In previous posts, we have obtained the spectrogram of time series (seismic or otherwise) using mainly two approaches. We first used the Obspy’s
spectrogram method to plot the spectrogram for seismic time series (see post 1 and post 2). We have then modified the Obspy’s spectrogram method to customize it to work more efficiently for our purpose (see post). We have also used MATLAB to plot the spectrogram (see here). But for most of the methods we used, we have seen that they suffer to compute the spectrogram for larger time series data. In this post, we will explore another module to compute the spectrogram of the time series.
Librosa is a Python package designed for music and audio signal analysis. However, we will explore it for analyzing the seismic time series. This package has been designed for the purpose of applying machine learning analysis on the music data. For this sake, the package is required to be very efficient.
Librosa’s spectrogram operations include the short-time Fourier trans- form (stft), inverse STFT (istft), and instantaneous frequency spectrogram (ifgram), which provide much of the core functionality for down-stream feature analysis (see 1). Additionally, an efficient constant-Q transform (cqt) implementa- tion based upon the recursive downsampling method of Schoerkhuber and Klapuri [Schoerkhuber10] is provided, which produces logarithmically-spaced frequency representations suitable for pitch-based signal analysis. Finally, logamplitude provides a flexible and robust implementation of log-amplitude scaling, which can be used to avoid numerical underflow and set an adaptive noise floor when converting from linear amplitude. For details, check the references.
For spectrogram analysis, Librosa stores the spectrograms are stored as 2-dimensional numpy arrays, where the first axis is frequency, and the second axis is time.
Parameters used by Librosa
Some of the parameters used by the Librosa for analysis:
sr = sampling rate (Hz), default: 22050 frame = short audio clip n_fft = samples per frame, default: 2048 hop_ length = # samples between frames, default: 512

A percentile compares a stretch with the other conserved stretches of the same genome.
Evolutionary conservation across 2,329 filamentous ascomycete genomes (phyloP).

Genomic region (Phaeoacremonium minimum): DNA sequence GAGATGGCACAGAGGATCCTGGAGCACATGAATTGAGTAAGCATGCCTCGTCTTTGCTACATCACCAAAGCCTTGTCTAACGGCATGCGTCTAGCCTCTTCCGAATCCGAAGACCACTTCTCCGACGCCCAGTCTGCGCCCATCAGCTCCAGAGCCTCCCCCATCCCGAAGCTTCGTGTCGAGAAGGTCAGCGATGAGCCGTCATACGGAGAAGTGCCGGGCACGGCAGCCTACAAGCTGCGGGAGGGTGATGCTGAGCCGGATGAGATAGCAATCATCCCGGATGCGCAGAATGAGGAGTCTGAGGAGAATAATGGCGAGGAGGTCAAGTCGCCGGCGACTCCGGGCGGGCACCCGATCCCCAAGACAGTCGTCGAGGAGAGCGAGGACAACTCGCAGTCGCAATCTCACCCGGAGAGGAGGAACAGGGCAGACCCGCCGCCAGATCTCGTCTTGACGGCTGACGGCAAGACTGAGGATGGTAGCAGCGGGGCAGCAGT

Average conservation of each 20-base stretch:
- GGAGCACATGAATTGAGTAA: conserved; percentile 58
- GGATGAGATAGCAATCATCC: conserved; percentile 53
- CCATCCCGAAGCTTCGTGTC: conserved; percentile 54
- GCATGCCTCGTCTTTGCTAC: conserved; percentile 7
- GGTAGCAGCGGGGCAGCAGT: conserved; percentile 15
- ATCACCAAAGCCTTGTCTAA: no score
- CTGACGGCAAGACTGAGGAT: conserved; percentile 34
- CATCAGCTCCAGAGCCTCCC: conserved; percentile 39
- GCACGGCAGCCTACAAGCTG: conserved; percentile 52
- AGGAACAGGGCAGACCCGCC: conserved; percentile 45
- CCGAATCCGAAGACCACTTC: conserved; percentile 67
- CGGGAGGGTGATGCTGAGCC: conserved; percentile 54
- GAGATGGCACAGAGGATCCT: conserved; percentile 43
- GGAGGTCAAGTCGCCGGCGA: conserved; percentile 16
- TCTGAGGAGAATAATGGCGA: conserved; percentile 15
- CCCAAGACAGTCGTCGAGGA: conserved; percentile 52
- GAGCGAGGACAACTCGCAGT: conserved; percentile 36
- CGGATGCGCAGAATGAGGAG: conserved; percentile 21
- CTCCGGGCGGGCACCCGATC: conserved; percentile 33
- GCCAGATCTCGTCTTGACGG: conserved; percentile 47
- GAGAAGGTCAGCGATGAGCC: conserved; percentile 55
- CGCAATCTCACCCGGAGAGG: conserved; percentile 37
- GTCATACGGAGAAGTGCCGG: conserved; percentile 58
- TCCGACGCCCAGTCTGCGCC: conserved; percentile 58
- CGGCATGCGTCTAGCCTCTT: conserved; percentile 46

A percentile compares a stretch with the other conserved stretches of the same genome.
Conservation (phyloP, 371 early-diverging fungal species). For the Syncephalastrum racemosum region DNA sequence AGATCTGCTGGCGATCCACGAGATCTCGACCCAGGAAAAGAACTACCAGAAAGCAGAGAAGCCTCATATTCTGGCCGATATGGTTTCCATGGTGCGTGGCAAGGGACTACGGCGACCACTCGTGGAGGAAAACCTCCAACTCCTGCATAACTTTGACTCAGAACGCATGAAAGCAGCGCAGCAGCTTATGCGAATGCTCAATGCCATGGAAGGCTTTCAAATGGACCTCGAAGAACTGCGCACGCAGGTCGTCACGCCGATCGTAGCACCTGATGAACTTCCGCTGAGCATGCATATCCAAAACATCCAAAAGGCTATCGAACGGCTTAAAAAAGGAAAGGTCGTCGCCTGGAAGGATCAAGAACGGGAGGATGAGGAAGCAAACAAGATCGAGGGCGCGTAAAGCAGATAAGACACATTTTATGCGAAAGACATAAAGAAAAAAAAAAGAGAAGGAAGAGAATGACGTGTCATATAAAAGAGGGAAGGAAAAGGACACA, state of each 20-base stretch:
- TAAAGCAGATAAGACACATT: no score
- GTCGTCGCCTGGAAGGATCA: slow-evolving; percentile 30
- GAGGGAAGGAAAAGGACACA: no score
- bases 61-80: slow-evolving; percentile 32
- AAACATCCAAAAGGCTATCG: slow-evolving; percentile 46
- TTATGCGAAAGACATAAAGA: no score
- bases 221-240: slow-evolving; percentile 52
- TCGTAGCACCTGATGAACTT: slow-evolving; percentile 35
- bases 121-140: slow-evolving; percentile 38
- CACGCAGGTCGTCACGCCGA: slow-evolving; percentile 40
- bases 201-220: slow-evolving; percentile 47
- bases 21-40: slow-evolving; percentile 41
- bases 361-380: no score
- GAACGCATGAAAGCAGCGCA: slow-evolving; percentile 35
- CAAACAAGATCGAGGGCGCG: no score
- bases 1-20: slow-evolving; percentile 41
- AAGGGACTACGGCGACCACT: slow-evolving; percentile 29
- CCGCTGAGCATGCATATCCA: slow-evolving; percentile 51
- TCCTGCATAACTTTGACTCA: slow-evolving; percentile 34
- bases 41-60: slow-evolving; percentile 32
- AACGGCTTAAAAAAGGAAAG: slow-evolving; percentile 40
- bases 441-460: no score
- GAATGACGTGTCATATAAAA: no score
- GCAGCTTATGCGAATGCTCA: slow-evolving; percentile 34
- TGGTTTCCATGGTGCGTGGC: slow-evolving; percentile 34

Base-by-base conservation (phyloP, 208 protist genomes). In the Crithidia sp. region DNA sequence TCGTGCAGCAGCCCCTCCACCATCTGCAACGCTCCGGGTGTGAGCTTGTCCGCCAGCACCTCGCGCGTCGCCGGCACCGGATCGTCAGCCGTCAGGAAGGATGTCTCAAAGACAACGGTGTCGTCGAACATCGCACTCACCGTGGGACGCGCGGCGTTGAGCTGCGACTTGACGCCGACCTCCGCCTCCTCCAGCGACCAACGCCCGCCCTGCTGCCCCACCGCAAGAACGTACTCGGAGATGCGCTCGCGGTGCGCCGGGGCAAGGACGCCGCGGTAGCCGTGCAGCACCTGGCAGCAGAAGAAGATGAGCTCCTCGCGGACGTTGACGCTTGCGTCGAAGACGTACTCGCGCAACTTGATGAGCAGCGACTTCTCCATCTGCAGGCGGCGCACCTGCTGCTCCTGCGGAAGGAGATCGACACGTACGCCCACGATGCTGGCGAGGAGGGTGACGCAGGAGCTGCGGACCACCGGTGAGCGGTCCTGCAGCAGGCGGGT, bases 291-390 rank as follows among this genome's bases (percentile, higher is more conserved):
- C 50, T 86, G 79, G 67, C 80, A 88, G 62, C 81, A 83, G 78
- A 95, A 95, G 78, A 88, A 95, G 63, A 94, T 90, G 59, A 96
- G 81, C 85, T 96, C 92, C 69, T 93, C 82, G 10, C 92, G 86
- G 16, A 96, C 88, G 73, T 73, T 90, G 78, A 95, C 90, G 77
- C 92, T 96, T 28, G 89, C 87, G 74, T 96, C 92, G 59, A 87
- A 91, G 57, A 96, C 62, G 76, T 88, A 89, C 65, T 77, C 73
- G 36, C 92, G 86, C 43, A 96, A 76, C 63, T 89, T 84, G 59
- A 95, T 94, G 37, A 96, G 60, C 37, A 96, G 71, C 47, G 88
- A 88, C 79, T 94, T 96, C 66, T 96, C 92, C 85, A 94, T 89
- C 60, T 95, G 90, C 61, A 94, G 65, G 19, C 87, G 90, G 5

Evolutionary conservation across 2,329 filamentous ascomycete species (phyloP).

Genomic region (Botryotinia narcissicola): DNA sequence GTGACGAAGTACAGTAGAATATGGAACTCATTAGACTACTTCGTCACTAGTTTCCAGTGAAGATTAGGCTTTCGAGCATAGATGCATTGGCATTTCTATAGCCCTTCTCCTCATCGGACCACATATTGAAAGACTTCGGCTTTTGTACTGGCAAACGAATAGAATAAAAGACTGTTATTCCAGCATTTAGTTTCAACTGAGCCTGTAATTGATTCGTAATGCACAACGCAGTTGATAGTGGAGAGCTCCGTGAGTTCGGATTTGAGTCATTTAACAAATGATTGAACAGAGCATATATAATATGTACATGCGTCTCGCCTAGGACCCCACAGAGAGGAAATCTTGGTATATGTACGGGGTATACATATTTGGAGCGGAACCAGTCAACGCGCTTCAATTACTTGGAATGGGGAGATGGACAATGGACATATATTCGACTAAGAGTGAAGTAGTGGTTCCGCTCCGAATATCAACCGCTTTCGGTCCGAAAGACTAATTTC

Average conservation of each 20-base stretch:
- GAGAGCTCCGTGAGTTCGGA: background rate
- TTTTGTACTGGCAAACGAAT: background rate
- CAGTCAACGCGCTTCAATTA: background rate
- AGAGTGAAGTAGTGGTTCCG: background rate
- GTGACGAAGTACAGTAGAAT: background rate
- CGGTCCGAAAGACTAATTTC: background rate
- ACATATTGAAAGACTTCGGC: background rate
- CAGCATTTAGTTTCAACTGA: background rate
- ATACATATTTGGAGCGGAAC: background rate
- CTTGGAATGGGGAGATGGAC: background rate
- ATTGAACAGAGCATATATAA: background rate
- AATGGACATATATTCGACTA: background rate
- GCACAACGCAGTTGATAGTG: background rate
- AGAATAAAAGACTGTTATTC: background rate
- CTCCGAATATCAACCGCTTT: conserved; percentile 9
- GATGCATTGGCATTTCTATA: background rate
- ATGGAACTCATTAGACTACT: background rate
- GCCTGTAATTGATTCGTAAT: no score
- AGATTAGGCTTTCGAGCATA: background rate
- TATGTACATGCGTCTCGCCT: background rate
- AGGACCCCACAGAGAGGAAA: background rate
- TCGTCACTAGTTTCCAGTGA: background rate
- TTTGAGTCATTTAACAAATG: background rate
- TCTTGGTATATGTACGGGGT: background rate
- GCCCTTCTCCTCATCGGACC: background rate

Spectral analysis using Librosa
Let us select an event:
2021-07-29 Mww8.2 Alaska Peninsula, and a station to look at the waveforms:
PFO: Pinon Flat, California, USA. The data is raw and downloaded from IRIS.
from obspy import read import librosa import librosa.display import matplotlib.pyplot as plt import numpy as np dataFile = '2021-07-29-mww82-alaska-peninsula-2.miniseed' st0 = read(dataFile) st = st0.select(channel='BHZ', location='00') print(st) # play with hop_length and nfft values hop_length = 128 n_fft = 256 cmap = 'jet' bins_per_octave = 12 auto_aspect = False y_axis = "linear" # linear or log fmin = None fmax = 5.0 data = st.data.astype('float32') sr = int(st.stats.sampling_rate) max_points = int(st.stats.npts) offset = 0 # Waveplot fig, ax = plt.subplots() librosa.display.waveshow(data, sr=sr, max_points=max_points, x_axis='time', offset=offset, color='b', ax=ax) plt.savefig('waveplot.png', bbox_inches='tight', dpi=300) plt.close()
# Librosa spectrogram D = librosa.amplitude_to_db( np.abs(librosa.stft(data, hop_length=hop_length, n_fft=n_fft)), ref=np.max) fig, ax = plt.subplots() img = librosa.display.specshow(D, y_axis=y_axis, sr=sr, hop_length=hop_length, x_axis='time', ax=ax, cmap=cmap, bins_per_octave=bins_per_octave, auto_aspect=auto_aspect) if fmin is not None: fmin0 = fmin else: fmin0 = 0 if fmax is not None: fmax0 = fmax else: fmax0 = sr/2 ax.set_ylim([fmin, fmax]) fig.colorbar(img, ax=ax, format="%+2.f dB") plt.savefig('spectrogram.png', bbox_inches='tight', dpi=300) plt.close()
- McFee, Brian, Colin Raffel, Dawen Liang, Daniel PW Ellis, Matt McVicar, Eric Battenberg, and Oriol Nieto. “librosa: Audio and music signal analysis in python.” In Proceedings of the 14th python in science conference, pp. 18-25. 2015.
- Schoerkhuber, Christian, and Anssi Klapuri. Constant-Q transform toolbox for music processing. 7th Sound and Music Computing Conference, Barcelona, Spain. 2010.
- Youtube Video Librosa Audio and Music Signal Analysis in Python Brian McFee
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